By R.S. Rodriguez
While reflecting upon growing up in Southern California during the 60s and 70s, some memories are constant. I grew up in western Ventura County and as a teenager; I often had access to one of my parents’ two cars. I also lived within a ten mile radius from the former Sky-View Drive-In south of “Five Points’ in Oxnard and the “101 Drive-In” in Ventura, which hugged the world-recognized 101 Highway (the former had one screen; the latter, three).
Oxnard California is a blue-collared, small town nestled between an-already-thriving Santa Barbara in the late 60s about 35 miles north of us; and what would become a percolating real estate market 30 miles south, Malibu. (To quote a contemporary, well-loved southern-California radio sports-talk personality Vic “The Brick” Jacobs: “Who knew!”).
We were children in the 60s when we were first exposed to drive-ins. Our older brothers and sisters would round us up; taking us in the family station wagon; parking on a slope before a giant white screen; rolling the window down half-way in order to attach a cast iron speaker onto the window; hustling to the snack bar to purchase tubs of popcorn, hotdogs and refreshments (if money was tight, we would bring homemade burritos and tacos).
I miss the drive-ins in Southern California. I’m sure there are many of my generation who periodically share similar sentiments. I do have an idea, however.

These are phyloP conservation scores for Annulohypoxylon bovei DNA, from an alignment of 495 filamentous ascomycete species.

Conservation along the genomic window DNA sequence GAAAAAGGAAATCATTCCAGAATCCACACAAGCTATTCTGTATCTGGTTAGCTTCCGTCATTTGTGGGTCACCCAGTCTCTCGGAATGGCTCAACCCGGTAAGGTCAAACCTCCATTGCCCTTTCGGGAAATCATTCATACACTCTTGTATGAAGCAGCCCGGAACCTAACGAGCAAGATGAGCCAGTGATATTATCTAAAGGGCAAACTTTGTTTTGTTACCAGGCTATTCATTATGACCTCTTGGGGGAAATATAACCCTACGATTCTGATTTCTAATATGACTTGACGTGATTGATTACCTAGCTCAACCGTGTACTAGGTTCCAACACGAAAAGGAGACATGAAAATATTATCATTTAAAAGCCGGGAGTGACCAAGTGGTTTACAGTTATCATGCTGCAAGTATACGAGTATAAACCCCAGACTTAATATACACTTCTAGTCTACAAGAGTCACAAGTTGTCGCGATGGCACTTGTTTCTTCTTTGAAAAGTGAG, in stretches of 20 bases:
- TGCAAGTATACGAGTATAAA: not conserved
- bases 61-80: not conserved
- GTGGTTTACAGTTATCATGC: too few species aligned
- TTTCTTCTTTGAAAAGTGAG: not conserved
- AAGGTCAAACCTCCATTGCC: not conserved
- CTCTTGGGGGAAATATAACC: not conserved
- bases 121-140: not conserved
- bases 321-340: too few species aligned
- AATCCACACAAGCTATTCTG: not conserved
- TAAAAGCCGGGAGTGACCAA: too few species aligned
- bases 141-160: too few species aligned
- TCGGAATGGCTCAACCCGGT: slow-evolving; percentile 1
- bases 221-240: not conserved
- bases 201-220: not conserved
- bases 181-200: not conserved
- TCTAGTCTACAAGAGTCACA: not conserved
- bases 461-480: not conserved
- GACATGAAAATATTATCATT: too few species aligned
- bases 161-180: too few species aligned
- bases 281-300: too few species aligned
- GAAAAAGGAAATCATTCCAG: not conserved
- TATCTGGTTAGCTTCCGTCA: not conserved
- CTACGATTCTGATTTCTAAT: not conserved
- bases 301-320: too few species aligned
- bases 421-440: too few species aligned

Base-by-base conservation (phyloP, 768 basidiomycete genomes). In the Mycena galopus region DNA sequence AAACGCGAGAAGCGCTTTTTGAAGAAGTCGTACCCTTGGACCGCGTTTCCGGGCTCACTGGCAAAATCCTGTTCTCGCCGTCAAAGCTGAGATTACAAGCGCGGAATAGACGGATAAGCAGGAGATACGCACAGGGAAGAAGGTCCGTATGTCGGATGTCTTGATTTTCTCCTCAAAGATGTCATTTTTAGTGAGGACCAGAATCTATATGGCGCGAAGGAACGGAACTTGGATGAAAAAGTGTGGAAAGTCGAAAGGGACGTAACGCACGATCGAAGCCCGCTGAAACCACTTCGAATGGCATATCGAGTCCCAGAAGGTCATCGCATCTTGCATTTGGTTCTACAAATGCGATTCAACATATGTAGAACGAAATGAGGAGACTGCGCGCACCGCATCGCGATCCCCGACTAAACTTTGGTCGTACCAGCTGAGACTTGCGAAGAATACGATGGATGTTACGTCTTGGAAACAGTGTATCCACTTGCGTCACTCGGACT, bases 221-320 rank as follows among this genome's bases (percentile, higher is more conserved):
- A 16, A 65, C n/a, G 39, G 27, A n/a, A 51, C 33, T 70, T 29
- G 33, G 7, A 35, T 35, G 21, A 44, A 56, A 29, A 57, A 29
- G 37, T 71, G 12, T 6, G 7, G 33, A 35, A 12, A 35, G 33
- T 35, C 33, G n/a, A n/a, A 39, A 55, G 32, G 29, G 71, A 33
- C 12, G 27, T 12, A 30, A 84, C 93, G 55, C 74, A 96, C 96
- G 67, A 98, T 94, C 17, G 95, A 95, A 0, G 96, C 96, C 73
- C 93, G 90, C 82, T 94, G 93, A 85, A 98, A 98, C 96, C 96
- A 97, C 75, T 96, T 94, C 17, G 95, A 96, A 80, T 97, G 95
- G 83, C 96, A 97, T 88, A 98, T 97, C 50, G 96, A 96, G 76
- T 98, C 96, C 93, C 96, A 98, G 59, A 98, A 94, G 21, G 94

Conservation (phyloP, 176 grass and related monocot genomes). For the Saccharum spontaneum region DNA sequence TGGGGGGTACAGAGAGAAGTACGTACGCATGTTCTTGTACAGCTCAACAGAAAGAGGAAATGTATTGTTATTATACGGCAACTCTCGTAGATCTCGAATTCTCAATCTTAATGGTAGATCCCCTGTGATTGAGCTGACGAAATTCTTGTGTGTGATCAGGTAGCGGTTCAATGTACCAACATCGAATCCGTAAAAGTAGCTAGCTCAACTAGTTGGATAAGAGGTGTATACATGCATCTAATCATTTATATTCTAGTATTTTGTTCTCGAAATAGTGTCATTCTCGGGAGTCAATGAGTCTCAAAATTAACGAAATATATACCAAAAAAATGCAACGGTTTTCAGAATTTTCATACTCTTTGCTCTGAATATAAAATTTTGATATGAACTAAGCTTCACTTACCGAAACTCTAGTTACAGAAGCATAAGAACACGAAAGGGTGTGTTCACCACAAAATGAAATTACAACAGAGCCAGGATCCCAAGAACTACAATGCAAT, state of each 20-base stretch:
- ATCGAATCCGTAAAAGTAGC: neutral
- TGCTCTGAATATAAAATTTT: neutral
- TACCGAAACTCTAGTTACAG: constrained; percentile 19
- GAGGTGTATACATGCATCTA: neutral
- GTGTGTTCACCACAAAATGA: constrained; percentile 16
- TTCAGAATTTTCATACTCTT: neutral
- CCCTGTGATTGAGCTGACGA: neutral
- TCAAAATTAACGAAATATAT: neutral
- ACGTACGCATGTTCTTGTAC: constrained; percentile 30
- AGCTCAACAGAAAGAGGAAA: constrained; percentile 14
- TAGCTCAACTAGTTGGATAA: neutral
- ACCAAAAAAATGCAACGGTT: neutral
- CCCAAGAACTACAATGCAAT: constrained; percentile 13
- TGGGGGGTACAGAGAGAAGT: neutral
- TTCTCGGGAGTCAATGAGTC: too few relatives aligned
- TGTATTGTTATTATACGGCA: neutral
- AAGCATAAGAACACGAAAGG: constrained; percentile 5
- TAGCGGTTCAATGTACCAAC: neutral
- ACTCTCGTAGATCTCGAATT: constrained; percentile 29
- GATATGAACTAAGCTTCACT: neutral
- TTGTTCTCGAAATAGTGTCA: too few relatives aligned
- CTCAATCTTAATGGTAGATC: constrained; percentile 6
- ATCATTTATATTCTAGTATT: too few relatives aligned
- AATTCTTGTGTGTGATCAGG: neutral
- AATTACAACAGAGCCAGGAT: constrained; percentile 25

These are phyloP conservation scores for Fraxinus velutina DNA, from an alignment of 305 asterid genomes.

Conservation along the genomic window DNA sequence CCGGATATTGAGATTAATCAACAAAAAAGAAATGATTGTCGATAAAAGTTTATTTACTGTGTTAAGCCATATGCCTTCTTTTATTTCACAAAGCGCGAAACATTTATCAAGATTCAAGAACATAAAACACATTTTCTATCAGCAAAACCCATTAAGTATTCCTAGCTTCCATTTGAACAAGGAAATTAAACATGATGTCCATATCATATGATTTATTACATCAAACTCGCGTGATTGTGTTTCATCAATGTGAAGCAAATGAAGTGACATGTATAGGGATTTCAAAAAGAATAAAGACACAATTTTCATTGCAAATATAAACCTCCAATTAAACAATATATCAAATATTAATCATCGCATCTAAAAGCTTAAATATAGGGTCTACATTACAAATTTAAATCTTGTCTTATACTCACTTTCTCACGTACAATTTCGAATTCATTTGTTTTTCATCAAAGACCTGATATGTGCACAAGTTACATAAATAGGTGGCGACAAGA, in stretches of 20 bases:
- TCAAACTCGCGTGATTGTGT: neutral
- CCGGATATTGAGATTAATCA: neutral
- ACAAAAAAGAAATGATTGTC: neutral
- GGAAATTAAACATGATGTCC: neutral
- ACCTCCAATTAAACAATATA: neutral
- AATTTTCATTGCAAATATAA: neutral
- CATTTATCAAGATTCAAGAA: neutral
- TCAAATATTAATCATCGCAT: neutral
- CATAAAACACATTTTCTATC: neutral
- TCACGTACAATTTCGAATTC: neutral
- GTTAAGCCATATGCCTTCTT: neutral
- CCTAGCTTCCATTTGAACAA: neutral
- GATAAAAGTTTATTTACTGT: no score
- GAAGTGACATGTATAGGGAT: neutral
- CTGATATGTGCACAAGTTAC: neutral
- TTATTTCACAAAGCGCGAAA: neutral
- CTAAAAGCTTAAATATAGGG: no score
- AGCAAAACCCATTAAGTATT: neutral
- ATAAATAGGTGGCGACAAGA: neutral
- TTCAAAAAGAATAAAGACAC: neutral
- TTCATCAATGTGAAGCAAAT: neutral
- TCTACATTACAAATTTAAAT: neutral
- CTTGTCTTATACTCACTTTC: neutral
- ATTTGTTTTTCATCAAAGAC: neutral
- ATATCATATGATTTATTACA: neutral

With today’s technological advances, HD screens, pixel counts coupled with great advances in automobile technology and the availability of vast stretches of commercial and abandoned land (the land where the Sky-View Drive-In stood in Oxnard has remained a vacant lot for 20 years), I say it’s high time the drive-in stages a comeback! Sure, I may be reminiscing some and it may not be a viable business model with computers, flat screen TVs and home theaters.
Yet, as a teenager, the adventure of going to the drive-in with family or with a car load of friends (or on a date) was something to often look forward to on a Friday or Saturday night. The technology then was somewhat rudimentary, yet appreciated. Imagine how awesome it would be to pull up onto a drive-in stall with a high-tech, mega-pixel 200 ft by 100 ft giant screen with surround sound speakers in ones’ car.
The drive-in needs to stage a comeback.